And so the hypothesis stands: Maximum world economic output is nigh. If that is truly the case, the most reasonable forecast would be for a significant decline soon, as debts default and as investors pull back. We may be in for a series of subsequent booms and busts (the booms never managing to bring us back to current output levels, the busts plunging us further into economic turmoil). Mere stagnation would be a benign outcome, one that would require considerable planning and effort to achieve, but even then resource limits (which we’ll get to in Part 3) would ensure contraction sooner or later.
One mile north of the Mason-Dixon line in Southeastern Pennsylvania, nearly 200 people from the US and beyond, gathered this weekend on the land of Four Quarters Inter-Faith Sanctuary to consider Peak Oil, climate change, and economic meltdown—and the collapse of industrial civilization. On this Memorial Day weekend, we not only “remembered” how we got to this watershed in our planet’s journey through the time and space, but concluded almost unanimously that this event must become an annual occurrence.
Americans make more money and are slightly more satisfied with their lives, on average, than people in other countries, but here’s the catch: We live slightly shorter lives.
The seeds of energy conflicts and war sprouting in so many places simultaneously suggest that we are entering a new period in which key state actors will be more inclined to employ force — or the threat of force — to gain control over valuable deposits of oil and natural gas. In other words, we’re now on a planet heading into energy overdrive.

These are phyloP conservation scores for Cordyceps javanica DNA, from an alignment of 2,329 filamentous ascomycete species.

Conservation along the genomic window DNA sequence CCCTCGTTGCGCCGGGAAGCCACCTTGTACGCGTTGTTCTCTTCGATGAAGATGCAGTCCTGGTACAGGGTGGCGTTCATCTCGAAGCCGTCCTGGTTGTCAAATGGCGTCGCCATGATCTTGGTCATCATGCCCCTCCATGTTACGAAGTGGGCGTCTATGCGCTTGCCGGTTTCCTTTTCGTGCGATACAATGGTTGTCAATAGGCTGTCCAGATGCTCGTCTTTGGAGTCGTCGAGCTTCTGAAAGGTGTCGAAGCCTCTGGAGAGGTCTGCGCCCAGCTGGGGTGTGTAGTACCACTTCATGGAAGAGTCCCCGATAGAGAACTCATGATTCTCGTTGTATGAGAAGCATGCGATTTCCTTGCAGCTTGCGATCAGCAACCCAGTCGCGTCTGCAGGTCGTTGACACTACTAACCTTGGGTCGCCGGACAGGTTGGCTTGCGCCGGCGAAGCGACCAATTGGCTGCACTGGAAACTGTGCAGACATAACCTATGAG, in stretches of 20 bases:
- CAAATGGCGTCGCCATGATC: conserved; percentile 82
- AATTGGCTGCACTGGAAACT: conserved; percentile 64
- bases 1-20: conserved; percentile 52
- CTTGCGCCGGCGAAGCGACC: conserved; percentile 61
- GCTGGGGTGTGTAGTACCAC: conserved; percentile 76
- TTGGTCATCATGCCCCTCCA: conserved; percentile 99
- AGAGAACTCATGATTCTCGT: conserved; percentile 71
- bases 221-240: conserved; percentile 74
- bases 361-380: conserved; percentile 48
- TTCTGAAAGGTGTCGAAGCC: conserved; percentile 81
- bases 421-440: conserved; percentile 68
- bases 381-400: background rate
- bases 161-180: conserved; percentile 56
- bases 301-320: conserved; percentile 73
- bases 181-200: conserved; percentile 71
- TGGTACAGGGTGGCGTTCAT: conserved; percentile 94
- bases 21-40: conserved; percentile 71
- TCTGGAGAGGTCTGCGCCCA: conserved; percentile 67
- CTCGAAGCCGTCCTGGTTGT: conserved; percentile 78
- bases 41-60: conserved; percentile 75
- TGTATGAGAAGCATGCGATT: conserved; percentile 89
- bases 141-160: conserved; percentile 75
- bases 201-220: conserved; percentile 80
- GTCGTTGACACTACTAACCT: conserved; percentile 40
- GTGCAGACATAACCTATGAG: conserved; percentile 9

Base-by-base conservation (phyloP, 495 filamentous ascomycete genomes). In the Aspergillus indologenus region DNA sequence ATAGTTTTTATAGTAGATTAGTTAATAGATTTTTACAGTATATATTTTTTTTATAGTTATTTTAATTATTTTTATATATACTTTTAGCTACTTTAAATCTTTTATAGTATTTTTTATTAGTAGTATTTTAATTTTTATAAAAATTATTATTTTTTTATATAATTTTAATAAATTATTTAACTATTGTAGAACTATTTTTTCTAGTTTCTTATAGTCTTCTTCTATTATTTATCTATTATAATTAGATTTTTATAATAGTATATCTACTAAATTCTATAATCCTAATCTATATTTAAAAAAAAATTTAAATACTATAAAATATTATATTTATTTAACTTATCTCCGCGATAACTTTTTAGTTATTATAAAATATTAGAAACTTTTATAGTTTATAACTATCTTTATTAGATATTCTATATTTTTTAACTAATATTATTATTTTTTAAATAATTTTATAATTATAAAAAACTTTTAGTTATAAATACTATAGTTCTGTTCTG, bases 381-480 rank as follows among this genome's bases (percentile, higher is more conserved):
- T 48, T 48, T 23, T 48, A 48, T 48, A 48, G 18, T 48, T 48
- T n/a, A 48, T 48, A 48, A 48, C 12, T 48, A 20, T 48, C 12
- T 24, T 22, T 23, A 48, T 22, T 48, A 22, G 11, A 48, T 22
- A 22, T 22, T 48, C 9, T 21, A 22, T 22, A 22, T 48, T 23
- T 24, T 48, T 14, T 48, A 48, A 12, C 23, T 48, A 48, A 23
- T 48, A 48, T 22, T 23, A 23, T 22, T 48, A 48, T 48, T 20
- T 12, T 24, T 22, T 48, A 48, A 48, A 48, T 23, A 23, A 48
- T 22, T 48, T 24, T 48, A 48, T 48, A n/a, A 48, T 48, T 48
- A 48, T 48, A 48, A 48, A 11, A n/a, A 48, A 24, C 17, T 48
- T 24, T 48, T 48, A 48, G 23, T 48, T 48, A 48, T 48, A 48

As the world economy crashes against debt and resource limits, more and more countries are responding by attempting to salvage what are actually their most expendable features—corrupt, insolvent banks and bloated militaries—while leaving the majority of their people to languish in “austerity.” The result, predictably, is a global uprising. This current set of conditions and responses will lead, sooner or later, to social as well as economic upheaval—and a collapse of the support infrastructure on which billions depend for their very survival.
Economic Collapse: A planet on the verge of a nervous breakdown
In fact, as we face individual and national bankruptcy, the malls have become for many Americans more a place to merely wander and lust than to actually buy. Large segments of the population have lost their jobs, health insurance and homes, and are so deeply in debt that when they surrender to the advertising-bred consumerist urge, they can only window shop, their credit cards rejected if they attempt to buy much of the stuff on display.
The recognition that these two transformations, the outer and the inner, work in parallel and have to be carried out together is the missing piece that the sustainability movements of the Seventies never quite caught.
Noted American economist Nouriel Roubini says the eurozone is in the midst of crumbling, and with the rest of the world’s future at stake with a potential collapse, they might want to listen up — Roubini has been right before. Speaking privately at a get-together this week at his apartment, those in attendance have since leaked that Roubini, who manages the Roubini Global Economics firm, has low-expectations for resurgence in the eurozone. According to the economist, a collapse is imminent as the economy overseas gets more chaotic.
Watch Part 2 Of This Video: http://www.youtube.com/watch?v=xdxM1MZXgZ0